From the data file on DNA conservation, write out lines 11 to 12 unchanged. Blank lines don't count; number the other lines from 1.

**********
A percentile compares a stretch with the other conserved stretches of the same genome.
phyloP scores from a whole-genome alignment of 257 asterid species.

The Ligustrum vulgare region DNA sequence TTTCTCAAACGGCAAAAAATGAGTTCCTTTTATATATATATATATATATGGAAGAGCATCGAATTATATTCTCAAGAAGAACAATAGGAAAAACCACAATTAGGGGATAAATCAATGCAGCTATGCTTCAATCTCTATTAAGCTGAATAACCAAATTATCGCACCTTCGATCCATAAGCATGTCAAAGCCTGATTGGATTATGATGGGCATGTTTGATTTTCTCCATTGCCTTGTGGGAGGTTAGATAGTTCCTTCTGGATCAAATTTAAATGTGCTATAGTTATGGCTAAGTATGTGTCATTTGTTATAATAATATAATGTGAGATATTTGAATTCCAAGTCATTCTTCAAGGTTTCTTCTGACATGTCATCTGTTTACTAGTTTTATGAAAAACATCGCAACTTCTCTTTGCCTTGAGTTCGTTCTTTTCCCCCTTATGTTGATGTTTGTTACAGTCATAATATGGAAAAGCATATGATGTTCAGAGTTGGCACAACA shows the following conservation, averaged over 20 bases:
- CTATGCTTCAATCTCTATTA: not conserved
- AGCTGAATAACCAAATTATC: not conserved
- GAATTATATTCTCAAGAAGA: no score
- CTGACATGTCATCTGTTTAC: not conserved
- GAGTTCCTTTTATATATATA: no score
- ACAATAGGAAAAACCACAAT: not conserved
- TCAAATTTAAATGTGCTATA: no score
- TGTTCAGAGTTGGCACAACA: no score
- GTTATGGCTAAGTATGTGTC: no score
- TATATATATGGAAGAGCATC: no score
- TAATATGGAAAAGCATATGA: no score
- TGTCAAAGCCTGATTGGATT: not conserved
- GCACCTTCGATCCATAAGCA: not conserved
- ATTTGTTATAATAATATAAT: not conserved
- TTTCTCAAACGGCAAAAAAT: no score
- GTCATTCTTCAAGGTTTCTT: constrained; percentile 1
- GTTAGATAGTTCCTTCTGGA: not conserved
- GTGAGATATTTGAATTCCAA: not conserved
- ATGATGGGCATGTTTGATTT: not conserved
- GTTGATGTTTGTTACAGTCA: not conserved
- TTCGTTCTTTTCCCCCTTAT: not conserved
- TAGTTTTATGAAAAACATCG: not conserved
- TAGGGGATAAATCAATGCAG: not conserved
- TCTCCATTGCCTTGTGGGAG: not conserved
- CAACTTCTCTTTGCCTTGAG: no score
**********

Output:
- TGTTCAGAGTTGGCACAACA: no score
- GTTATGGCTAAGTATGTGTC: no score